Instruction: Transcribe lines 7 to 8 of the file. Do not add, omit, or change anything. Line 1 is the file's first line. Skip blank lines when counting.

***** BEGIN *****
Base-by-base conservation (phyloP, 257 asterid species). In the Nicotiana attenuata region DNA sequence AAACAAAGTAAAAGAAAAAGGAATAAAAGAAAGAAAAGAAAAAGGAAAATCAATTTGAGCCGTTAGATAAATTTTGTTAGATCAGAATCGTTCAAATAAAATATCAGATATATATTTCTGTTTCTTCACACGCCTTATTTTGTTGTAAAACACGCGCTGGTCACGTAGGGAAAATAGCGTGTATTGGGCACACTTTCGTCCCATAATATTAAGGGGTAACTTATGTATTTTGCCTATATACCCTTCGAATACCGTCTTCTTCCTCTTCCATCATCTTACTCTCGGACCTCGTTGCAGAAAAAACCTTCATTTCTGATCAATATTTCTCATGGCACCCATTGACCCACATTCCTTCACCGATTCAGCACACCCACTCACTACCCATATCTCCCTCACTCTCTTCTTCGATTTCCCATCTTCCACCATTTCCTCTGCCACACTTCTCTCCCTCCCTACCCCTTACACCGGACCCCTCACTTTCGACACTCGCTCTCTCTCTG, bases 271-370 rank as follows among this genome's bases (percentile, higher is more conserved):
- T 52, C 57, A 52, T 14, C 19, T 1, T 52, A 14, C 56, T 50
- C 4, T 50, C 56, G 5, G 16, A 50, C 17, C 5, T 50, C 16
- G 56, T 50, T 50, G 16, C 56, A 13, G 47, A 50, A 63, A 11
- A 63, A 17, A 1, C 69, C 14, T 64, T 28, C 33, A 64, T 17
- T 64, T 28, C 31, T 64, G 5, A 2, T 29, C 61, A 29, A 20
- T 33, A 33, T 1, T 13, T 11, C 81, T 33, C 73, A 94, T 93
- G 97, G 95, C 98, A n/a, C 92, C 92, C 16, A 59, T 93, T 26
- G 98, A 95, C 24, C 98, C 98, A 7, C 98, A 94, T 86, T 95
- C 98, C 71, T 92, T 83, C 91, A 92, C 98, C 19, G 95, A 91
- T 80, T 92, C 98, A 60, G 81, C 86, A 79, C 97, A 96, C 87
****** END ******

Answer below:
- T 33, A 33, T 1, T 13, T 11, C 81, T 33, C 73, A 94, T 93
- G 97, G 95, C 98, A n/a, C 92, C 92, C 16, A 59, T 93, T 26